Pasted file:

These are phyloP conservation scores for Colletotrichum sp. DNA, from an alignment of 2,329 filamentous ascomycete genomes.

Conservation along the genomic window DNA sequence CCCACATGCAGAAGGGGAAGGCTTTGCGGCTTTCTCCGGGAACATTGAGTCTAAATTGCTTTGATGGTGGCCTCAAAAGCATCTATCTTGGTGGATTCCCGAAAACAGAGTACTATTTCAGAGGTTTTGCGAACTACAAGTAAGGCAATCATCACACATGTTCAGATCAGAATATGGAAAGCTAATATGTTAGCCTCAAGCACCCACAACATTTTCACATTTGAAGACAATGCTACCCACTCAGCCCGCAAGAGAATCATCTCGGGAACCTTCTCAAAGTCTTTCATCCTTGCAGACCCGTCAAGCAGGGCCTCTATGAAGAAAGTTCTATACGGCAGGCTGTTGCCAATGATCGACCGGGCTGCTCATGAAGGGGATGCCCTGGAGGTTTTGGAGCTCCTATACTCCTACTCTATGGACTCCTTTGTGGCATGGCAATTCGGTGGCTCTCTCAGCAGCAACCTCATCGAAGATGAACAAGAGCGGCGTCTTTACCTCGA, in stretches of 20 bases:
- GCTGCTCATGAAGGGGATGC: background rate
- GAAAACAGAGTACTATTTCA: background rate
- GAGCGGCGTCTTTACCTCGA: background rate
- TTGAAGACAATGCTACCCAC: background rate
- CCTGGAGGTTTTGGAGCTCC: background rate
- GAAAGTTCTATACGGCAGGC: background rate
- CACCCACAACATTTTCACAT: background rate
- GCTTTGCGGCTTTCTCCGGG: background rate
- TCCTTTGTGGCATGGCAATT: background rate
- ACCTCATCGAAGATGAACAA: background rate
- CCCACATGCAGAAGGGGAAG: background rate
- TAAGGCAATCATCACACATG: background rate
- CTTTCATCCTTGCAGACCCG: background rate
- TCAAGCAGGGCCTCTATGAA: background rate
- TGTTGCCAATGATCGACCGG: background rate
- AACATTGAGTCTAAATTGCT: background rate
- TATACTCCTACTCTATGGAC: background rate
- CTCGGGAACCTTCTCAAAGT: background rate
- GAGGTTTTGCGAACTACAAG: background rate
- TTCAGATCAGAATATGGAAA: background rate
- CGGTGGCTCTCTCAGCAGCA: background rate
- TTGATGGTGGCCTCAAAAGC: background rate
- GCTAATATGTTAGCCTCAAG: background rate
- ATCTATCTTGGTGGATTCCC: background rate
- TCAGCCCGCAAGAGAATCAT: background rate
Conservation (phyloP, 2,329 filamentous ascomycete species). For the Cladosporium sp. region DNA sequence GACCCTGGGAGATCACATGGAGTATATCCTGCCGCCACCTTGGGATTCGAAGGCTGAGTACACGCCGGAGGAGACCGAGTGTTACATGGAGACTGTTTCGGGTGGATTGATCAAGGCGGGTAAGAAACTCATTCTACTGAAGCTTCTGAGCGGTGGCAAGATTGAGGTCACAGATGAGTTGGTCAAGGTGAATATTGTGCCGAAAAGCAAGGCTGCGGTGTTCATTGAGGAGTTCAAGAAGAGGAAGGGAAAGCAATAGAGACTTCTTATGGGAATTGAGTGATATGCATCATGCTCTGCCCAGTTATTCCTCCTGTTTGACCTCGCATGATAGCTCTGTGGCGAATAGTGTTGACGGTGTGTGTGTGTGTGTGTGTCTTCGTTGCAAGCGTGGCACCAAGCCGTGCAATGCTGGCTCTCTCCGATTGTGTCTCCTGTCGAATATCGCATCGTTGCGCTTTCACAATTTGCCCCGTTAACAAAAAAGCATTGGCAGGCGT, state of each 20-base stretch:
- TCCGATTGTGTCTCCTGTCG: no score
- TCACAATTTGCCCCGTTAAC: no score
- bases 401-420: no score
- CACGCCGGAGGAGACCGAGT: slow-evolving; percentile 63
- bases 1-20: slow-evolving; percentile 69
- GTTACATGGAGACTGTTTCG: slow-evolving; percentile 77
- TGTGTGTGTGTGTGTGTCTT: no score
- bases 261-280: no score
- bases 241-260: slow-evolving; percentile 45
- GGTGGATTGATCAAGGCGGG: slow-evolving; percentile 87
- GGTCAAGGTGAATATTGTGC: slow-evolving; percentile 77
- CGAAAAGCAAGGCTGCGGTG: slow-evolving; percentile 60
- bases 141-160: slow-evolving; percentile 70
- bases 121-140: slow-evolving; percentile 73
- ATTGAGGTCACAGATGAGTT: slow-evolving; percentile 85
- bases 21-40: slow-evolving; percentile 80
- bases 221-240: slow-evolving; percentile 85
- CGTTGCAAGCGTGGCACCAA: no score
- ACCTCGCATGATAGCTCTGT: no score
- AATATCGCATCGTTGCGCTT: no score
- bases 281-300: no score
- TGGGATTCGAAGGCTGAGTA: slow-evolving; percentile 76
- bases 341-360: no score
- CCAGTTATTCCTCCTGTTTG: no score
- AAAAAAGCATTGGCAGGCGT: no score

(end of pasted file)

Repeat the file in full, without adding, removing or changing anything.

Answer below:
These are phyloP conservation scores for Colletotrichum sp. DNA, from an alignment of 2,329 filamentous ascomycete genomes.

Conservation along the genomic window DNA sequence CCCACATGCAGAAGGGGAAGGCTTTGCGGCTTTCTCCGGGAACATTGAGTCTAAATTGCTTTGATGGTGGCCTCAAAAGCATCTATCTTGGTGGATTCCCGAAAACAGAGTACTATTTCAGAGGTTTTGCGAACTACAAGTAAGGCAATCATCACACATGTTCAGATCAGAATATGGAAAGCTAATATGTTAGCCTCAAGCACCCACAACATTTTCACATTTGAAGACAATGCTACCCACTCAGCCCGCAAGAGAATCATCTCGGGAACCTTCTCAAAGTCTTTCATCCTTGCAGACCCGTCAAGCAGGGCCTCTATGAAGAAAGTTCTATACGGCAGGCTGTTGCCAATGATCGACCGGGCTGCTCATGAAGGGGATGCCCTGGAGGTTTTGGAGCTCCTATACTCCTACTCTATGGACTCCTTTGTGGCATGGCAATTCGGTGGCTCTCTCAGCAGCAACCTCATCGAAGATGAACAAGAGCGGCGTCTTTACCTCGA, in stretches of 20 bases:
- GCTGCTCATGAAGGGGATGC: background rate
- GAAAACAGAGTACTATTTCA: background rate
- GAGCGGCGTCTTTACCTCGA: background rate
- TTGAAGACAATGCTACCCAC: background rate
- CCTGGAGGTTTTGGAGCTCC: background rate
- GAAAGTTCTATACGGCAGGC: background rate
- CACCCACAACATTTTCACAT: background rate
- GCTTTGCGGCTTTCTCCGGG: background rate
- TCCTTTGTGGCATGGCAATT: background rate
- ACCTCATCGAAGATGAACAA: background rate
- CCCACATGCAGAAGGGGAAG: background rate
- TAAGGCAATCATCACACATG: background rate
- CTTTCATCCTTGCAGACCCG: background rate
- TCAAGCAGGGCCTCTATGAA: background rate
- TGTTGCCAATGATCGACCGG: background rate
- AACATTGAGTCTAAATTGCT: background rate
- TATACTCCTACTCTATGGAC: background rate
- CTCGGGAACCTTCTCAAAGT: background rate
- GAGGTTTTGCGAACTACAAG: background rate
- TTCAGATCAGAATATGGAAA: background rate
- CGGTGGCTCTCTCAGCAGCA: background rate
- TTGATGGTGGCCTCAAAAGC: background rate
- GCTAATATGTTAGCCTCAAG: background rate
- ATCTATCTTGGTGGATTCCC: background rate
- TCAGCCCGCAAGAGAATCAT: background rate
Conservation (phyloP, 2,329 filamentous ascomycete species). For the Cladosporium sp. region DNA sequence GACCCTGGGAGATCACATGGAGTATATCCTGCCGCCACCTTGGGATTCGAAGGCTGAGTACACGCCGGAGGAGACCGAGTGTTACATGGAGACTGTTTCGGGTGGATTGATCAAGGCGGGTAAGAAACTCATTCTACTGAAGCTTCTGAGCGGTGGCAAGATTGAGGTCACAGATGAGTTGGTCAAGGTGAATATTGTGCCGAAAAGCAAGGCTGCGGTGTTCATTGAGGAGTTCAAGAAGAGGAAGGGAAAGCAATAGAGACTTCTTATGGGAATTGAGTGATATGCATCATGCTCTGCCCAGTTATTCCTCCTGTTTGACCTCGCATGATAGCTCTGTGGCGAATAGTGTTGACGGTGTGTGTGTGTGTGTGTGTCTTCGTTGCAAGCGTGGCACCAAGCCGTGCAATGCTGGCTCTCTCCGATTGTGTCTCCTGTCGAATATCGCATCGTTGCGCTTTCACAATTTGCCCCGTTAACAAAAAAGCATTGGCAGGCGT, state of each 20-base stretch:
- TCCGATTGTGTCTCCTGTCG: no score
- TCACAATTTGCCCCGTTAAC: no score
- bases 401-420: no score
- CACGCCGGAGGAGACCGAGT: slow-evolving; percentile 63
- bases 1-20: slow-evolving; percentile 69
- GTTACATGGAGACTGTTTCG: slow-evolving; percentile 77
- TGTGTGTGTGTGTGTGTCTT: no score
- bases 261-280: no score
- bases 241-260: slow-evolving; percentile 45
- GGTGGATTGATCAAGGCGGG: slow-evolving; percentile 87
- GGTCAAGGTGAATATTGTGC: slow-evolving; percentile 77
- CGAAAAGCAAGGCTGCGGTG: slow-evolving; percentile 60
- bases 141-160: slow-evolving; percentile 70
- bases 121-140: slow-evolving; percentile 73
- ATTGAGGTCACAGATGAGTT: slow-evolving; percentile 85
- bases 21-40: slow-evolving; percentile 80
- bases 221-240: slow-evolving; percentile 85
- CGTTGCAAGCGTGGCACCAA: no score
- ACCTCGCATGATAGCTCTGT: no score
- AATATCGCATCGTTGCGCTT: no score
- bases 281-300: no score
- TGGGATTCGAAGGCTGAGTA: slow-evolving; percentile 76
- bases 341-360: no score
- CCAGTTATTCCTCCTGTTTG: no score
- AAAAAAGCATTGGCAGGCGT: no score